• The problems of Calais, France – which according to the article:

    But these days, everyone who comes seems to be going somewhere else. And one reason is that holidaymakers seeking an escape from reality don’t want to stick around in a city full of miserable migrants. City officials place part of the blame on Britain, saying it bears responsibility as the main magnet of the Calais migrants. The mayor says she will seek millions of euros in damages.
    . . . Calais hosts refugee camps in the nearby dunes, wooded areas and near at least one grocery store. The camps started to go up after the 2002 closure of a hangar in nearby Sangatte that housed thousands of migrants.

    Mayor Natacha Bouchart managed to get the French government to set up a relief center outside town, where a huge encampment has sprung up. The center provides showers and a daily meal, while reducing migrant traffic in the city.

    “The economic lungs of Calais have been extremely affected by this situation,” said Deputy Mayor Emmanuel Agius, adding that the hit to tourism has been particularly bad.
    “Today, we consider we have important financial losses,” said Agius, reiterating Mayor Bouchart’s call for a three-way meeting between herself and the prime ministers of Britain and France. Agius said the mayor wants the summit to be held at the close of summer, with the hope that Calais will be compensated for its losses. She told the French media last week that she would seek 50 million euros.

    “The city of Calais has the right to live like any European city,” Agius said, “has the right to develop like any European city.”

    . . . The Calais of the 21st century needs British tourists, who account for 20-25 percent of visitors to the Tourism Office, according to its director, Solange Leclerq. But the number took a “dizzying fall” in July to 8 percent. Leclerq blamed the drop not on migrants but on a strike by workers at one of the ferry companies in liquidation that blocked access highways, causing chaos for truckers and travelers.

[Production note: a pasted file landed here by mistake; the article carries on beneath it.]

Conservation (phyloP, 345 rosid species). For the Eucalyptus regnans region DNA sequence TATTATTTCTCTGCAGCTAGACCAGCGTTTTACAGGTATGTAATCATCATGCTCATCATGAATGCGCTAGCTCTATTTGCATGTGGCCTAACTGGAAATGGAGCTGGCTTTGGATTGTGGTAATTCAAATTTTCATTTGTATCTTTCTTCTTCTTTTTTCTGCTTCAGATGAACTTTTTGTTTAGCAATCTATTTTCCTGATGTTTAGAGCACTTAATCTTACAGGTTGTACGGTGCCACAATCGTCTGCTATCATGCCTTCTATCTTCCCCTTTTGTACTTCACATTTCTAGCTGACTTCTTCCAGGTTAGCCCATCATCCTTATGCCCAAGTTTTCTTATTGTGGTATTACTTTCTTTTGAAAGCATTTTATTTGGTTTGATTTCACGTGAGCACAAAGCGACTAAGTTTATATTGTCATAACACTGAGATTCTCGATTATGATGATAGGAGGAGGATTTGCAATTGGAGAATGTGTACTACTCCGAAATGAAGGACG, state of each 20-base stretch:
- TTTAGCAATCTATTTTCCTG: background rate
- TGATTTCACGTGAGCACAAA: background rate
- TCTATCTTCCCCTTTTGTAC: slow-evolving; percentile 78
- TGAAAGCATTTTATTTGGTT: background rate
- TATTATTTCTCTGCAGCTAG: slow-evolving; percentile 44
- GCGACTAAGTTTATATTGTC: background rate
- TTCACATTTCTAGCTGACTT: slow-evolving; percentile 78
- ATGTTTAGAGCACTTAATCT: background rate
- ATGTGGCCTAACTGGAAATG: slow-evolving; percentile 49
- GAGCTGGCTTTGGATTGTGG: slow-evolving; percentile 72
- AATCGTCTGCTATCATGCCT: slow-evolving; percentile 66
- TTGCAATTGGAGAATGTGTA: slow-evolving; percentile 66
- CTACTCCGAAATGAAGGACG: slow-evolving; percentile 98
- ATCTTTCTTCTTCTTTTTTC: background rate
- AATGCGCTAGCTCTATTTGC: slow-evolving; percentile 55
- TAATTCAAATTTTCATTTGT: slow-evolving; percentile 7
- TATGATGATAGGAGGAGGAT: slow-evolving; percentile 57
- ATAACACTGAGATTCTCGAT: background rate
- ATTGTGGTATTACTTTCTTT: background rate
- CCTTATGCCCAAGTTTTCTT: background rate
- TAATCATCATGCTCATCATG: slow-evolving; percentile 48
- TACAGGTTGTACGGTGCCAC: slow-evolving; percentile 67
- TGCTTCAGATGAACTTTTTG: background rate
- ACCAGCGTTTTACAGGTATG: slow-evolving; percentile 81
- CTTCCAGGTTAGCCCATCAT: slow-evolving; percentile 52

Let’s see: You make yourself into a Sanctuary City and build a camp, and provide shelter, food and amenities, and wonder why homeless, jobless, skillless migrants from Asia and Africa come there; then, your workers go on strike, really making it place where tourists no longer want to come (as if they needed more reasons to go on holiday elsewhere than Detroit-On-The-Channel); and, accordingly, it must be the fault of another nation that refuses to pay you for the problems you created, or, to take those problems for their own. Or, am I missing something?

    • “Or, am I missing something?”

      Looks to me like you’ve got it right.

  • wfjag, I agree with your conclusion that France largely created its own problem in Calais. In fact France’s problem is not just Calais. The migrants gathered in Calais managed to cross French borders in the first place.

    Yet even with all the apparent concessions France has made to their presence, these migrants don’t want to stay in France. They want into the U.K. And the French do seem to be cooperating with U.K. authorities to prevent that (unlike Mexican authorities as regards migrants crossing the southern U.S. borders.)

    So perhaps there’s good reason for U.K. to cooperate a bit more with France regarding the situation in Calais – and perhaps also provided the French begin to show more determination to control migration across their borders in the first place,

  • The EU could get a handle on this situation by seizing the failed state of Libya (where most of the migrants are sailing from) and conscripting the would -be migrants to hold it, as a place for both relief and gainful employment. Those conscripts demonstrating the most value as soldiers, entrepreneurs, or workers would gain priority access to Europe.

    PS: I though it was dumb for us to overthrow Qadhafi when he was the only guy to dismantle a nuclear weapons program. Sort of “moral hazard” in reverse…

  • The legal term “attractive nuisance” always made me chuckle, thinking of a frisky lover distracting one from completing an important task.

  • The real irony of all of this is that if you sail a private boat from France to the UK, there is NO immigration control whatsoever on the people on the private boat. You land in a marina and there are signs that say that the “staff and crew” of the boat do not have to go to immigration.

    I did this twice, on my own boat, as an American. When we took the commercial ferry or flew from the continent to the UK, we had to do the full UK immigration thing, but when we did it ourselves on our own boat, NOTHING HAD TO BE DONE.

    Our cats, on the other hand, had an enormous amount of bureaucracy to process to get in.

  • @rxc: What the Brits really fear is the threat to their beloved Jellicile Cats by an invasion of French Fleas and cheese.